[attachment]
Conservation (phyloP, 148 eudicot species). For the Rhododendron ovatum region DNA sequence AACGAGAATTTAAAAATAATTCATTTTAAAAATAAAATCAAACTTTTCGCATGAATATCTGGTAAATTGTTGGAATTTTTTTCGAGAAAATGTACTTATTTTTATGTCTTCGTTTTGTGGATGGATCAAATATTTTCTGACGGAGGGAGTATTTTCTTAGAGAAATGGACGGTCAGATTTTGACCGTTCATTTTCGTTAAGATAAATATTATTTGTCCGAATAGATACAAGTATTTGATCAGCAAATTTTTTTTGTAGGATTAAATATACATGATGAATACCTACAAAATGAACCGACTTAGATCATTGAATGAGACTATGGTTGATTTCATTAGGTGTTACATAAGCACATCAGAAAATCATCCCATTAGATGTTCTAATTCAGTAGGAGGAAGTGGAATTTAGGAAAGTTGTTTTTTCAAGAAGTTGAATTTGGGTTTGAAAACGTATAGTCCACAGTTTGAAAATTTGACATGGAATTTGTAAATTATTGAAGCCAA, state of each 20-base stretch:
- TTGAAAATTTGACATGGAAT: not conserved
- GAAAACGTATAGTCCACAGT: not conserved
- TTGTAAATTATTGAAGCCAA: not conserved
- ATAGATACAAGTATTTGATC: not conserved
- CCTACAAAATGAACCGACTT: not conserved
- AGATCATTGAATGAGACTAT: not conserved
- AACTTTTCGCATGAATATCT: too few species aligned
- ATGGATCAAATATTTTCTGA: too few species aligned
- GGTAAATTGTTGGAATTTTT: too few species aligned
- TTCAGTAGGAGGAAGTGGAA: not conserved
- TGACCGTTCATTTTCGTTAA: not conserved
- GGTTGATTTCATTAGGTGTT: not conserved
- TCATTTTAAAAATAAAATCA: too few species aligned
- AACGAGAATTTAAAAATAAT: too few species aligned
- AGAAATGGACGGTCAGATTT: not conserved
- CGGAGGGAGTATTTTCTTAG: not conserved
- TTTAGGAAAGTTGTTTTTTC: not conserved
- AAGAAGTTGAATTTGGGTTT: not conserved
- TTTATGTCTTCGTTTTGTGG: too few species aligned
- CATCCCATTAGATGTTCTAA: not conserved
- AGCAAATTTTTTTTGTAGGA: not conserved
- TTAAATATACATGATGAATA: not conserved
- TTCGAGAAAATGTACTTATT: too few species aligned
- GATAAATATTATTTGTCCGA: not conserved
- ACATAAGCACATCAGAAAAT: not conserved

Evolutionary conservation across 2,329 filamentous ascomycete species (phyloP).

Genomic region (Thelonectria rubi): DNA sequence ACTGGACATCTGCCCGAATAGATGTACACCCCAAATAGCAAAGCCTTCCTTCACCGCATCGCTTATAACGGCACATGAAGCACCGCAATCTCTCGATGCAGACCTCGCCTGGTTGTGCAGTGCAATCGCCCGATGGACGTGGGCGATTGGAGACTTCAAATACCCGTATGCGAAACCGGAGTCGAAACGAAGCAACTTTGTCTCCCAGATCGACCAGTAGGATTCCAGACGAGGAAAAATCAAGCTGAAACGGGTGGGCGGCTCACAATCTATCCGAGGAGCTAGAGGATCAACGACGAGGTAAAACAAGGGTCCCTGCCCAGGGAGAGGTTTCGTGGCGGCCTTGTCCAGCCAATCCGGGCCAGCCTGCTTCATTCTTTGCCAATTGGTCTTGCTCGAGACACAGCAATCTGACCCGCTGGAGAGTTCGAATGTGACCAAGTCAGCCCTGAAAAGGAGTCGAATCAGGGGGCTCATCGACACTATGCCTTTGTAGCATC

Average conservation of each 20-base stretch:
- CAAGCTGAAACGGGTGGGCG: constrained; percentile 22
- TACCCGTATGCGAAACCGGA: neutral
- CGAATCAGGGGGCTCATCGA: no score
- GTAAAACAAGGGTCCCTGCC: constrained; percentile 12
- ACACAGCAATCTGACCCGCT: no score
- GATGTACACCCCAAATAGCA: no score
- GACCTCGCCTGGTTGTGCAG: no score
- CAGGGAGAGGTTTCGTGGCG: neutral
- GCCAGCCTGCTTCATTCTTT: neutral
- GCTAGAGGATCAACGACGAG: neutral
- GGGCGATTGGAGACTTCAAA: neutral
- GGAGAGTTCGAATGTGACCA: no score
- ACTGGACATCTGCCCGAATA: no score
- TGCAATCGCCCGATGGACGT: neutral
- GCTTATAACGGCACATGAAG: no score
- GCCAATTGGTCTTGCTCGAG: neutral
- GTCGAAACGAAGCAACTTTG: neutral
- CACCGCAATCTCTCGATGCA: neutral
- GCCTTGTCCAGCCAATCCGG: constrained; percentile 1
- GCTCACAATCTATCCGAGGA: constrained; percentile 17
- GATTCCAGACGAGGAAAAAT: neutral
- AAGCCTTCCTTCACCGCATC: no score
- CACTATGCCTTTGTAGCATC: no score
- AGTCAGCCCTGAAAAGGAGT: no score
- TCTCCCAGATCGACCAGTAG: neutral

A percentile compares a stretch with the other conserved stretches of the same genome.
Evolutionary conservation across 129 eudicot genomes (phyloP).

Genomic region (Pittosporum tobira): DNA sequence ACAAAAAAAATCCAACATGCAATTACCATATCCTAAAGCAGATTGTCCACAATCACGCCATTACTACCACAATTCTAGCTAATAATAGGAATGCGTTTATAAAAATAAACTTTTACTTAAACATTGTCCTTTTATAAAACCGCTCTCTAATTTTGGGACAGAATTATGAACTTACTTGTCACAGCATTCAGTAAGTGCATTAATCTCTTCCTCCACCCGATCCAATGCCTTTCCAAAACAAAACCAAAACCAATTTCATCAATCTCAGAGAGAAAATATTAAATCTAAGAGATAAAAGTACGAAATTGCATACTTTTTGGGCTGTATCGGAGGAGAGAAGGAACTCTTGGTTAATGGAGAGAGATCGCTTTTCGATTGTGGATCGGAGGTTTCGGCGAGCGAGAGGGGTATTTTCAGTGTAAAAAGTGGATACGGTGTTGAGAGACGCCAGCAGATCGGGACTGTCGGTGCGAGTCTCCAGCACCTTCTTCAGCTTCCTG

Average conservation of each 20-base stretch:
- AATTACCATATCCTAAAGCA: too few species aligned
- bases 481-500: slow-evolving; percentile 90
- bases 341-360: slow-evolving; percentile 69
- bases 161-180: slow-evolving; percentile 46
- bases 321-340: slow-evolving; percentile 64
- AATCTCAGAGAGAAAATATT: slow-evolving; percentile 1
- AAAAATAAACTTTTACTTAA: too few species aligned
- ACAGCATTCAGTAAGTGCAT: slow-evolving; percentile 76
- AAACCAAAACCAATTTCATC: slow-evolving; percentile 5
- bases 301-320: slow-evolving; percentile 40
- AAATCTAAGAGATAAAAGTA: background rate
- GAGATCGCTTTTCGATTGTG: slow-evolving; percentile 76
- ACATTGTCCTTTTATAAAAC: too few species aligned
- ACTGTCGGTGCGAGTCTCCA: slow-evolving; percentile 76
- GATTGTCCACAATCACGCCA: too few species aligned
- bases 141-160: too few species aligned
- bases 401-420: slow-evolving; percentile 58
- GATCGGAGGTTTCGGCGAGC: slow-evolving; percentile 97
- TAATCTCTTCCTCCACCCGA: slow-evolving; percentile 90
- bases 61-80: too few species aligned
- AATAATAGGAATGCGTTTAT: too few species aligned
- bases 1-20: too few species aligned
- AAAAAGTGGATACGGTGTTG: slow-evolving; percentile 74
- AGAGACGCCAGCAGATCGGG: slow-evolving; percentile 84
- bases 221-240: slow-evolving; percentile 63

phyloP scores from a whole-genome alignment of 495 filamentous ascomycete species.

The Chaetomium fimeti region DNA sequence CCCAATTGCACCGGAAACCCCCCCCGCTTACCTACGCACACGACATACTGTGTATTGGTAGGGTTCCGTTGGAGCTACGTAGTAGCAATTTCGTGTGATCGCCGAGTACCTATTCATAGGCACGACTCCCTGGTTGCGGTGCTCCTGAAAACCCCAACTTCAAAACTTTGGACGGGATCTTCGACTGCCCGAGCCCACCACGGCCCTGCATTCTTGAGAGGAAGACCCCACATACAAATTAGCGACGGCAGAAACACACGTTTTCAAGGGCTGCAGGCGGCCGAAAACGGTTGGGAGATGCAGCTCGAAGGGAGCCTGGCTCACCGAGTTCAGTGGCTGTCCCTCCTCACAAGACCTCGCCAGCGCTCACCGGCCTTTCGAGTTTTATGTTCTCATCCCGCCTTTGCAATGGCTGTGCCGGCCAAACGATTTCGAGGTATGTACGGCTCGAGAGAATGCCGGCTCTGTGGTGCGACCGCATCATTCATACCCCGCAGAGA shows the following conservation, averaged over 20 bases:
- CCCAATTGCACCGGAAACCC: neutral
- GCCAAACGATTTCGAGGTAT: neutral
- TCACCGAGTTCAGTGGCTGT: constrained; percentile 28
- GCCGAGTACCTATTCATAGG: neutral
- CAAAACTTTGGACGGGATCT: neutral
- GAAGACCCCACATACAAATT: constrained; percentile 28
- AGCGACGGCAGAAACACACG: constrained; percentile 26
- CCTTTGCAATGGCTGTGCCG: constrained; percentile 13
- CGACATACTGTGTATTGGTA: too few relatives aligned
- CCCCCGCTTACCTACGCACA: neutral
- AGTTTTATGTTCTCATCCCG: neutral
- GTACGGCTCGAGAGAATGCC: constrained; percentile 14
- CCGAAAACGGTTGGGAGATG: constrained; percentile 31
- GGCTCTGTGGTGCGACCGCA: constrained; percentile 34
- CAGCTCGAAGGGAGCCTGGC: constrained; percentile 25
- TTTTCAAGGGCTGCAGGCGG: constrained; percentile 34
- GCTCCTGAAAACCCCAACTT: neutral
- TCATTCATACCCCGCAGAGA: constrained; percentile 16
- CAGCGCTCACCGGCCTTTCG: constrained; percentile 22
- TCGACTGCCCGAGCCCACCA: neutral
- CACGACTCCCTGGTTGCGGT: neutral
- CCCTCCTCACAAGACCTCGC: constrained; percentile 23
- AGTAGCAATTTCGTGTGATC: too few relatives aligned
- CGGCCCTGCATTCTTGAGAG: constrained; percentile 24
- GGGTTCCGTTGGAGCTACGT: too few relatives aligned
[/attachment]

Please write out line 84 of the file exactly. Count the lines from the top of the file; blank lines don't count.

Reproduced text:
phyloP scores from a whole-genome alignment of 495 filamentous ascomycete species.